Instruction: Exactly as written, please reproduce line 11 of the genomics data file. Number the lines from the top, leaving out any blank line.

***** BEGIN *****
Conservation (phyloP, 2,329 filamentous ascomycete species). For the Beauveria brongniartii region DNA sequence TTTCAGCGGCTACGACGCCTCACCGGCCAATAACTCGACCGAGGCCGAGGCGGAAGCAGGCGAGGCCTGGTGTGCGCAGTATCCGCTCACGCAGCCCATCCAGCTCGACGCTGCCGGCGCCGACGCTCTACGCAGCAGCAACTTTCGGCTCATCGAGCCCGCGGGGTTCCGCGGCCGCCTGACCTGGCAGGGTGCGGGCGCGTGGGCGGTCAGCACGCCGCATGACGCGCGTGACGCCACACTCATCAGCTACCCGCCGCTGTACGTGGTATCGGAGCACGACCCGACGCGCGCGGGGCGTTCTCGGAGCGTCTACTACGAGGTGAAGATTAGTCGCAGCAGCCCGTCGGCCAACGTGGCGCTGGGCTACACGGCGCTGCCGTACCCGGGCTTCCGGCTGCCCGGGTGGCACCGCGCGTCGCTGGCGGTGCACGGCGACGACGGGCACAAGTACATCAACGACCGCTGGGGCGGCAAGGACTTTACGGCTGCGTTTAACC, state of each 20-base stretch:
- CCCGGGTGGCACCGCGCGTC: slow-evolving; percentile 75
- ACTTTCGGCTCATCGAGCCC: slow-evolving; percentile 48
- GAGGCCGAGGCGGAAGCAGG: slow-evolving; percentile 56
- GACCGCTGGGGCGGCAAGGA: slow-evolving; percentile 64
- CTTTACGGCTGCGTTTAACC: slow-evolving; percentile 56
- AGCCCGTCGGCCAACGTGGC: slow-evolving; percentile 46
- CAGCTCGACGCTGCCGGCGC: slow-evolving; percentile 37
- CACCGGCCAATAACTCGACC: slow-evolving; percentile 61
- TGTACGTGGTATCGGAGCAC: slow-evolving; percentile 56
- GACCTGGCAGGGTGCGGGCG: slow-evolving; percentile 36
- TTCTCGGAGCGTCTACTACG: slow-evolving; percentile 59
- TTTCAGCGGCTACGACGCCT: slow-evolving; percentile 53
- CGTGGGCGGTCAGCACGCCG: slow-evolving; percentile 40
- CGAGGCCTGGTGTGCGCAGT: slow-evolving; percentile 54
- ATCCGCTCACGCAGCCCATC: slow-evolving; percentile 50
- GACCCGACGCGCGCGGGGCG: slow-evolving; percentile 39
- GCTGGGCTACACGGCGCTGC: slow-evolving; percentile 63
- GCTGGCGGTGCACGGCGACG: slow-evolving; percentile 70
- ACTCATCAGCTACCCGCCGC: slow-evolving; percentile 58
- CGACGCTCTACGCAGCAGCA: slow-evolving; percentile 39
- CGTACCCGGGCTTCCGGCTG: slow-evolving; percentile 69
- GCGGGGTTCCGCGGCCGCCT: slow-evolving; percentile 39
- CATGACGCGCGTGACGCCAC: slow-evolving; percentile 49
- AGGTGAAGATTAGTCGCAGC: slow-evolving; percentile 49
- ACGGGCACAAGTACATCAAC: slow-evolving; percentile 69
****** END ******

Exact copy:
- GACCTGGCAGGGTGCGGGCG: slow-evolving; percentile 36